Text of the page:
AI Design Assistant

The AI Design Assistant is an intuitive and efficient tool that gives you a head start on some of the more time-consuming aspects of building a course in Blackboard, while keeping you in control. It was developed in accordance with Anthology's Trustworthy AI Approach, and with privacy, security and inclusivity in mind and is built on Microsoft's Azure Open AI.

The AI Design Assistant uses context from within the course, like the course name, as well as content that you provide via a Description field and customizable settings, to generate its suggestions. As the instructor, you are responsible for reviewing and choosing to utilize any content generated by the AI Design Assistant.

Join the Spring 2024 Pilot


Based on feedback from the Fall 2023 focus groups, NIU will be piloting the AI Design Assistant starting on December 18, 2023, and throughout the Spring 2024 semester.

Sign up now!


The pilot is open to all faculty and staff who teach, including all ranks and classifications. Graduate Teaching Assistants may join the pilot with the permission of a supervising faculty member.


As part of the pilot, you should commit to reviewing a few short resources about AI provided by CITL, using at least two (2) of the AI Design Assistant capabilities (you do not need to accept the recommendations), and providing feedback about your use of the AI Design Assistant.

Resources on Generative Artificial Intelligence in Education

For those faculty who are participating in the Spring 2024 pilot, we recommend reviewing the resources below.


Hallucinations and Misinformation



As of January, 2024, the AI Design Assistant has 8 primary capabilities in the Blackboard Ultra Course View:

  1. Recommend royalty-free images from the Unsplash library, based on AI-generated keywords
  2. Generate new images to use as Learning Modules thumbnails or to place within an Ultra Document
  3. Propose test questions based on the content of an Ultra Document
  4. Propose test questions to be added to a Test
  5. Generate a rubric to use for assessing Assignment submissions
  6. Suggest Learning Modules to build a course structure
  7. Suggest authentic prompts for Discussions and Journals, aligned with appropriate cognitive levels from Bloom's Taxonomy
  8. Suggest authentic prompts for Assignments, aligned with appropriate cognitive levels from Bloom's Taxonomy and designed to prevent students from relying entirely on generative AI 

Fall 2023 Focus Groups

At NIU, we are taking a thoughtful and transparent approach to the implementation of the AI Design Assistant in Blackboard. During Fall 2023, we held a number of focus groups to demonstrate the AI Design Assistant for faculty and to collect feedback on whether some or all of these features should be enabled in our instance of Blackboard.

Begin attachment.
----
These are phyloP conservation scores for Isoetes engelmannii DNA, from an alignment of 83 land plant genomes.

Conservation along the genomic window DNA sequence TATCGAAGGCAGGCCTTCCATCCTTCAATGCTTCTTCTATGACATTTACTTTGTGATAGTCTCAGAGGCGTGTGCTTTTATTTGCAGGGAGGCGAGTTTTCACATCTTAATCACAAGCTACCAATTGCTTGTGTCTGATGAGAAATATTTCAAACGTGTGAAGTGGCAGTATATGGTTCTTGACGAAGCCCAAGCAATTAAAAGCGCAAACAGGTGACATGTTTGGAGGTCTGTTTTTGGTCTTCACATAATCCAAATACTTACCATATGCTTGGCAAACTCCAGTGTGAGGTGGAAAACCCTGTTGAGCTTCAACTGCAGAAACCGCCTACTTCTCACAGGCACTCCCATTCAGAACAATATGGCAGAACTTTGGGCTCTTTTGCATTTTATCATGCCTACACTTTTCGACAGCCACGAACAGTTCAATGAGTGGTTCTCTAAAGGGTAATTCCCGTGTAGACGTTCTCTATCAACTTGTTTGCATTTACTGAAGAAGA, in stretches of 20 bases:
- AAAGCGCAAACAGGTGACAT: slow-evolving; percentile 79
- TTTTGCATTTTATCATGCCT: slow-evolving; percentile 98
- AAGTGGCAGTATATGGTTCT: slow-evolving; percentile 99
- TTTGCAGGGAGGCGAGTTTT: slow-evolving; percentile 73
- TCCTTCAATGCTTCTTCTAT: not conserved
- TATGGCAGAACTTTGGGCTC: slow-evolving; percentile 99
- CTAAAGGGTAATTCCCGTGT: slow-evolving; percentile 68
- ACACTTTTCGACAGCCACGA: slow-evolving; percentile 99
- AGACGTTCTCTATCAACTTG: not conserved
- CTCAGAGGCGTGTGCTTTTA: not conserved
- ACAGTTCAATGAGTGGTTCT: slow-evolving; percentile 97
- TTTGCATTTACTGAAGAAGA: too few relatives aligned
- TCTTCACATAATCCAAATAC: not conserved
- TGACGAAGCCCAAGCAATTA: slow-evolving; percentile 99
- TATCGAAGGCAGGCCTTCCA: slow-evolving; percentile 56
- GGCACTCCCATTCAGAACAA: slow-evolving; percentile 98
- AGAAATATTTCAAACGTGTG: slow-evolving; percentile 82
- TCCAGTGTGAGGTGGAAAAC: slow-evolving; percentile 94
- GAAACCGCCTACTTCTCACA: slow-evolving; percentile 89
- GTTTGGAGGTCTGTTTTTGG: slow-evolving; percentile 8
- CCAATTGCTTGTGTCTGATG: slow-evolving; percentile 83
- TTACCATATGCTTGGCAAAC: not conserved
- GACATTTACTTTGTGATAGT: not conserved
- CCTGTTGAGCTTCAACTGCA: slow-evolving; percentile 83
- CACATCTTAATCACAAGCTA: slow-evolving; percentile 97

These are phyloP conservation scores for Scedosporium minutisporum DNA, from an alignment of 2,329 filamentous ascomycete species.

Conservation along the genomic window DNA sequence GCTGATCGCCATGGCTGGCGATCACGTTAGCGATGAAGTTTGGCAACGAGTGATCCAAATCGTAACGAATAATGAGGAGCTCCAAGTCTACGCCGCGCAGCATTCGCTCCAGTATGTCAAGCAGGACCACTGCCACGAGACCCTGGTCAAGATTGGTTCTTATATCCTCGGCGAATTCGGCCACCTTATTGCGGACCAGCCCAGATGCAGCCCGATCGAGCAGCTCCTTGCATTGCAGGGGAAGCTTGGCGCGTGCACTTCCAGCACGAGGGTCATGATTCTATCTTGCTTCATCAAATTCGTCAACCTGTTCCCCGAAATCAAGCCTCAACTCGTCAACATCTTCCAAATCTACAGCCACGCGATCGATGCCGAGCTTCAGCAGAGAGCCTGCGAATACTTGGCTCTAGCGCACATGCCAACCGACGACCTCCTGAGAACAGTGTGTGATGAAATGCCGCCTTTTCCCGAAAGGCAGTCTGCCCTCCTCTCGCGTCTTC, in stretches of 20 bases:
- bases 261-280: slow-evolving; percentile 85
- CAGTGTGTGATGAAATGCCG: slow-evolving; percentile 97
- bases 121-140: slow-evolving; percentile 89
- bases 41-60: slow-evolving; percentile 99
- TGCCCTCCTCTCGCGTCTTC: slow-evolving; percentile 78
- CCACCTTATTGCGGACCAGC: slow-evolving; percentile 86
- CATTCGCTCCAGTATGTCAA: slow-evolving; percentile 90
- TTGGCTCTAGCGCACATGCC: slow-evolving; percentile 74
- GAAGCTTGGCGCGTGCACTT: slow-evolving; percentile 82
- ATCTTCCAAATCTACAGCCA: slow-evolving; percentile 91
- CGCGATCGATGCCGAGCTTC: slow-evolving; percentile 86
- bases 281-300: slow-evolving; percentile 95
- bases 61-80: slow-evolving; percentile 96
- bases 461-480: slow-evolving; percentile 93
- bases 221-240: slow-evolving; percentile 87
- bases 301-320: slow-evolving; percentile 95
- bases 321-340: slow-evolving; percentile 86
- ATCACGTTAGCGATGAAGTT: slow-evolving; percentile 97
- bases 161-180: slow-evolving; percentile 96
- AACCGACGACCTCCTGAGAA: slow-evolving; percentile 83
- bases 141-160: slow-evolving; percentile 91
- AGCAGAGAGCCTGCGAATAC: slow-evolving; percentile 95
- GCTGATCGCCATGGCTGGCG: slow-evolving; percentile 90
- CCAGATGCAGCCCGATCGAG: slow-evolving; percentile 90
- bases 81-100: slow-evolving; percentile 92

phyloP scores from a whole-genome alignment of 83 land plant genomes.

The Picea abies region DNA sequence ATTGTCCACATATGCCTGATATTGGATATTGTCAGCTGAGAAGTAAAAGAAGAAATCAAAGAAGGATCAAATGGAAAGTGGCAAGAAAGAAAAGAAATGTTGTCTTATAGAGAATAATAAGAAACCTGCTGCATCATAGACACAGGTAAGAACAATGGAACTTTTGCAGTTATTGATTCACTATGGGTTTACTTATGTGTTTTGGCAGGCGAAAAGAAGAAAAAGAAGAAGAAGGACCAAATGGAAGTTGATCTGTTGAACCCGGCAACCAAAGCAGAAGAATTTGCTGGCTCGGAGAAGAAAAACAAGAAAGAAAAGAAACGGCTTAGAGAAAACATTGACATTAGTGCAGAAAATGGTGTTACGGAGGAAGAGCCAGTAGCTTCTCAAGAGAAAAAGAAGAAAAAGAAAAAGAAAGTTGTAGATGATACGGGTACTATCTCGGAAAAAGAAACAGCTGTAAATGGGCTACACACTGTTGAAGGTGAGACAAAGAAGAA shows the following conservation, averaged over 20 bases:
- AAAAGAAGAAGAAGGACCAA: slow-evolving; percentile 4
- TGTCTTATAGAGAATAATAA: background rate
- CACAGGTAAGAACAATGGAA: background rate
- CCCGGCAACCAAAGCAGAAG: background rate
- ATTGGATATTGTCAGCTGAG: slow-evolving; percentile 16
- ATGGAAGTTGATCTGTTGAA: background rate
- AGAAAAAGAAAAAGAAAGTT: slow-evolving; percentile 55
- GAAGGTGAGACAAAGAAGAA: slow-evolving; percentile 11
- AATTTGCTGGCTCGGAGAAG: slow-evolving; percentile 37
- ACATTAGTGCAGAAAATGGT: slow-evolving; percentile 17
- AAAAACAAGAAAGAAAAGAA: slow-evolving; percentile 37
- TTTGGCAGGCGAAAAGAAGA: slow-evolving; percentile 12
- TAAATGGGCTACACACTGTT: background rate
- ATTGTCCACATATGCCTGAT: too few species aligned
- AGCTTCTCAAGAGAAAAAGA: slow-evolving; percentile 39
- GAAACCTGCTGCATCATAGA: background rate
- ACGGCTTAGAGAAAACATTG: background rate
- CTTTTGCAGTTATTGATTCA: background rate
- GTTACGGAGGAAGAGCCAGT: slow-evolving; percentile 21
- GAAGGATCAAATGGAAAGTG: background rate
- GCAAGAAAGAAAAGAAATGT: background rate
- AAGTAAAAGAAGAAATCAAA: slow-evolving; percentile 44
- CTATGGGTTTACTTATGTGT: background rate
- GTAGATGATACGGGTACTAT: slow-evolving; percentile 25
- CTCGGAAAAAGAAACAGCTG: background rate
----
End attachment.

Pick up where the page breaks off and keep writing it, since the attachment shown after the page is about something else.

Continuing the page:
Feedback was generally positive. Participants were most excited about the ability to generate images and test questions to save time with building a course. Faculty also expressed general concerns about bias and accuracy that are inherent to using generative AI models, for now.


Frequently Asked Questions

Is there a way in Blackboard to check whether students used generative AI in their assignments?
No, there is not a way to check for use of generative AI in Blackboard. Recent studies into AI detection have found that the accuracy of tools to assess whether text was written by AI can be highly inaccurate. Anthology (the company that owns Blackboard) conducted their own test using a market-leading AI detection solution in May and June 2023, and found that the error rate was too high to be reliable. They concluded that relying on AI detection would be unethical at this stage and ended their plans to incorporate AI detection into SafeAssign. You can read more about their study and conclusions in the whitepaper AI, Academic Integrity, and Authentic Assessment.
What risks are there to using the Blackboard AI Design Assistant?

The Blackboard AI Design Assistant is susceptible to the same risks as any use of generative AI. In particular, you should be cautious about the accuracy of information generated by the AI Design Assistant and closely verify the content in rubrics, discussion and journal prompts, and test questions. It is possible for a test question generated by AI to have an incorrect answer marked as correct, as just one example. 

Generative AI models also tend to replicate human biases around gender, race, age, ability, and more. This is particularly apparent when generating images. For example, prompting AI for images of "scientists" tends to result more frequently in images of white men. These biases can harm marginalized populations and reinforce stereotypes.

If I accept a recommendation made by the AI Design Assistant, can I modify that content?

You can easily modify text-based content generated by the AI Design Assistant, such as Learning Module names and descriptions, rubrics, test questions, and prompts for Discussions and Journals. Once you have accepted the generated content, you can edit the content to modify it.

Images cannot be modified directly in Blackboard, but you can remove the image, generate a new image, or replace it with your own image. You can also download the generated image to edit it offline in an image-editing tool, such as Adobe Photoshop. 

Will my students know that I have used the Blackboard AI Design Assistant?